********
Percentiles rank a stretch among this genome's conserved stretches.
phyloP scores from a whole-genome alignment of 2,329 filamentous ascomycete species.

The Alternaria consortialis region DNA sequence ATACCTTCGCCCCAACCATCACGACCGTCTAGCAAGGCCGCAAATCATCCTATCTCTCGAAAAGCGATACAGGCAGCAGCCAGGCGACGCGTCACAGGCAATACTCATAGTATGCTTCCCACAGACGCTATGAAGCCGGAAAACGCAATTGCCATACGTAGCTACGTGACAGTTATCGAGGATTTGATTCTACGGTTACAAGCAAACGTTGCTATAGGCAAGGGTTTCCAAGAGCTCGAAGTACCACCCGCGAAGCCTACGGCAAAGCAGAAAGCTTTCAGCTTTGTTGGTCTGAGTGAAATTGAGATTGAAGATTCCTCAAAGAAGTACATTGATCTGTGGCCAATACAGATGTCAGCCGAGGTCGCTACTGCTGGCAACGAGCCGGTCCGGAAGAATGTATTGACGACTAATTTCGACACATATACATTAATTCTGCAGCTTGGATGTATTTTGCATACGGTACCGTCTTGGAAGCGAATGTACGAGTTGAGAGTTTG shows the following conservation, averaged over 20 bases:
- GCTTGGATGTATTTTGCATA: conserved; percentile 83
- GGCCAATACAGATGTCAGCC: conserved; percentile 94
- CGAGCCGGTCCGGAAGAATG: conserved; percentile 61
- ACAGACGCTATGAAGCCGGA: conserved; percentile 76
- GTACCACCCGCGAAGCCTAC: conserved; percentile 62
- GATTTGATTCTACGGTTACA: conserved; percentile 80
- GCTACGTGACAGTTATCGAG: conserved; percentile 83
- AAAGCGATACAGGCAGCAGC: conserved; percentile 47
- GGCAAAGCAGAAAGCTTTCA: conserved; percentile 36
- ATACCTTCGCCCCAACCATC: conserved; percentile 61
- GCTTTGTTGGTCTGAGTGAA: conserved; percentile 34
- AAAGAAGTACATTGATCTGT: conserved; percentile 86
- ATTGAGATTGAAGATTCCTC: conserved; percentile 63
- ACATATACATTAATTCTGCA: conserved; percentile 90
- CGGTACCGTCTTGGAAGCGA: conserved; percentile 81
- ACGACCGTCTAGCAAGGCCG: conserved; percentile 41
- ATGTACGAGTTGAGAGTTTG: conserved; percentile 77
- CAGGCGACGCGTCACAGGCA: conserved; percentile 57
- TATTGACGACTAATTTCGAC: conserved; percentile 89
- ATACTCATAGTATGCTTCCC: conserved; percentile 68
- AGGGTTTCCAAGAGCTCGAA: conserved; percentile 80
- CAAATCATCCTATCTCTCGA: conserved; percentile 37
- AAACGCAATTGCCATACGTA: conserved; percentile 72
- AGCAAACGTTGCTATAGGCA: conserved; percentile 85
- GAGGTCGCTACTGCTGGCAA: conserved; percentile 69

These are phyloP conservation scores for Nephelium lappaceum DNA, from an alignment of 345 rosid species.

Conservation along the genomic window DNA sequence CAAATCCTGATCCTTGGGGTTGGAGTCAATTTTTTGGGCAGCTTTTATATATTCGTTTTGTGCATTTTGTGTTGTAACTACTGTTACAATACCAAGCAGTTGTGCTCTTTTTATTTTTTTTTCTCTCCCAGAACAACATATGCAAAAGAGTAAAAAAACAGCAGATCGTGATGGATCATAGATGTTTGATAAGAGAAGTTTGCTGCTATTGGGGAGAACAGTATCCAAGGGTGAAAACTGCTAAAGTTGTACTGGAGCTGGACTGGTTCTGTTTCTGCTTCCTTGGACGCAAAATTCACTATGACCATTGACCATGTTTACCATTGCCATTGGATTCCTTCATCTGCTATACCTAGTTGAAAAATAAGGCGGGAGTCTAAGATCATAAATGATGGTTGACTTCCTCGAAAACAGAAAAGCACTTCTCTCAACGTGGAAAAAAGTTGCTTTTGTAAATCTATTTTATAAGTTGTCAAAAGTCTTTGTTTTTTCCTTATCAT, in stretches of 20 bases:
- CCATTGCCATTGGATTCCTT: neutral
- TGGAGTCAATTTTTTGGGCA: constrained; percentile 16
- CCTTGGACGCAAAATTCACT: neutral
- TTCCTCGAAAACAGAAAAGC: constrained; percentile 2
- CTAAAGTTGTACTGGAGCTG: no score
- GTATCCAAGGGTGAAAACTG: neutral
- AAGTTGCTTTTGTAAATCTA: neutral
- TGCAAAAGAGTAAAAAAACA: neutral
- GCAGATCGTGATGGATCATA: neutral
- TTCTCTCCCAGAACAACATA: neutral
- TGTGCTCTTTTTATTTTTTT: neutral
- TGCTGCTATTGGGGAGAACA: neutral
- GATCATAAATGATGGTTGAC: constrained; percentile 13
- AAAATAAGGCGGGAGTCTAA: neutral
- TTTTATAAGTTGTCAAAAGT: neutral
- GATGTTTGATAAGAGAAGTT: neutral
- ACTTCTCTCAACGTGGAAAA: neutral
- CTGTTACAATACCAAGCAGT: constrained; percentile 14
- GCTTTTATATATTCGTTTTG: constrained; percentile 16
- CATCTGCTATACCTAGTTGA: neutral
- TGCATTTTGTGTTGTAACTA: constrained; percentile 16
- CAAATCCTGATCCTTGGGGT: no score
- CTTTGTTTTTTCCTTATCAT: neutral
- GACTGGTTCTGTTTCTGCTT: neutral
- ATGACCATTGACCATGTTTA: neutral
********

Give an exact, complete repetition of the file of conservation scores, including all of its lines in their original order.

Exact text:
Percentiles rank a stretch among this genome's conserved stretches.
phyloP scores from a whole-genome alignment of 2,329 filamentous ascomycete species.

The Alternaria consortialis region DNA sequence ATACCTTCGCCCCAACCATCACGACCGTCTAGCAAGGCCGCAAATCATCCTATCTCTCGAAAAGCGATACAGGCAGCAGCCAGGCGACGCGTCACAGGCAATACTCATAGTATGCTTCCCACAGACGCTATGAAGCCGGAAAACGCAATTGCCATACGTAGCTACGTGACAGTTATCGAGGATTTGATTCTACGGTTACAAGCAAACGTTGCTATAGGCAAGGGTTTCCAAGAGCTCGAAGTACCACCCGCGAAGCCTACGGCAAAGCAGAAAGCTTTCAGCTTTGTTGGTCTGAGTGAAATTGAGATTGAAGATTCCTCAAAGAAGTACATTGATCTGTGGCCAATACAGATGTCAGCCGAGGTCGCTACTGCTGGCAACGAGCCGGTCCGGAAGAATGTATTGACGACTAATTTCGACACATATACATTAATTCTGCAGCTTGGATGTATTTTGCATACGGTACCGTCTTGGAAGCGAATGTACGAGTTGAGAGTTTG shows the following conservation, averaged over 20 bases:
- GCTTGGATGTATTTTGCATA: conserved; percentile 83
- GGCCAATACAGATGTCAGCC: conserved; percentile 94
- CGAGCCGGTCCGGAAGAATG: conserved; percentile 61
- ACAGACGCTATGAAGCCGGA: conserved; percentile 76
- GTACCACCCGCGAAGCCTAC: conserved; percentile 62
- GATTTGATTCTACGGTTACA: conserved; percentile 80
- GCTACGTGACAGTTATCGAG: conserved; percentile 83
- AAAGCGATACAGGCAGCAGC: conserved; percentile 47
- GGCAAAGCAGAAAGCTTTCA: conserved; percentile 36
- ATACCTTCGCCCCAACCATC: conserved; percentile 61
- GCTTTGTTGGTCTGAGTGAA: conserved; percentile 34
- AAAGAAGTACATTGATCTGT: conserved; percentile 86
- ATTGAGATTGAAGATTCCTC: conserved; percentile 63
- ACATATACATTAATTCTGCA: conserved; percentile 90
- CGGTACCGTCTTGGAAGCGA: conserved; percentile 81
- ACGACCGTCTAGCAAGGCCG: conserved; percentile 41
- ATGTACGAGTTGAGAGTTTG: conserved; percentile 77
- CAGGCGACGCGTCACAGGCA: conserved; percentile 57
- TATTGACGACTAATTTCGAC: conserved; percentile 89
- ATACTCATAGTATGCTTCCC: conserved; percentile 68
- AGGGTTTCCAAGAGCTCGAA: conserved; percentile 80
- CAAATCATCCTATCTCTCGA: conserved; percentile 37
- AAACGCAATTGCCATACGTA: conserved; percentile 72
- AGCAAACGTTGCTATAGGCA: conserved; percentile 85
- GAGGTCGCTACTGCTGGCAA: conserved; percentile 69

These are phyloP conservation scores for Nephelium lappaceum DNA, from an alignment of 345 rosid species.

Conservation along the genomic window DNA sequence CAAATCCTGATCCTTGGGGTTGGAGTCAATTTTTTGGGCAGCTTTTATATATTCGTTTTGTGCATTTTGTGTTGTAACTACTGTTACAATACCAAGCAGTTGTGCTCTTTTTATTTTTTTTTCTCTCCCAGAACAACATATGCAAAAGAGTAAAAAAACAGCAGATCGTGATGGATCATAGATGTTTGATAAGAGAAGTTTGCTGCTATTGGGGAGAACAGTATCCAAGGGTGAAAACTGCTAAAGTTGTACTGGAGCTGGACTGGTTCTGTTTCTGCTTCCTTGGACGCAAAATTCACTATGACCATTGACCATGTTTACCATTGCCATTGGATTCCTTCATCTGCTATACCTAGTTGAAAAATAAGGCGGGAGTCTAAGATCATAAATGATGGTTGACTTCCTCGAAAACAGAAAAGCACTTCTCTCAACGTGGAAAAAAGTTGCTTTTGTAAATCTATTTTATAAGTTGTCAAAAGTCTTTGTTTTTTCCTTATCAT, in stretches of 20 bases:
- CCATTGCCATTGGATTCCTT: neutral
- TGGAGTCAATTTTTTGGGCA: constrained; percentile 16
- CCTTGGACGCAAAATTCACT: neutral
- TTCCTCGAAAACAGAAAAGC: constrained; percentile 2
- CTAAAGTTGTACTGGAGCTG: no score
- GTATCCAAGGGTGAAAACTG: neutral
- AAGTTGCTTTTGTAAATCTA: neutral
- TGCAAAAGAGTAAAAAAACA: neutral
- GCAGATCGTGATGGATCATA: neutral
- TTCTCTCCCAGAACAACATA: neutral
- TGTGCTCTTTTTATTTTTTT: neutral
- TGCTGCTATTGGGGAGAACA: neutral
- GATCATAAATGATGGTTGAC: constrained; percentile 13
- AAAATAAGGCGGGAGTCTAA: neutral
- TTTTATAAGTTGTCAAAAGT: neutral
- GATGTTTGATAAGAGAAGTT: neutral
- ACTTCTCTCAACGTGGAAAA: neutral
- CTGTTACAATACCAAGCAGT: constrained; percentile 14
- GCTTTTATATATTCGTTTTG: constrained; percentile 16
- CATCTGCTATACCTAGTTGA: neutral
- TGCATTTTGTGTTGTAACTA: constrained; percentile 16
- CAAATCCTGATCCTTGGGGT: no score
- CTTTGTTTTTTCCTTATCAT: neutral
- GACTGGTTCTGTTTCTGCTT: neutral
- ATGACCATTGACCATGTTTA: neutral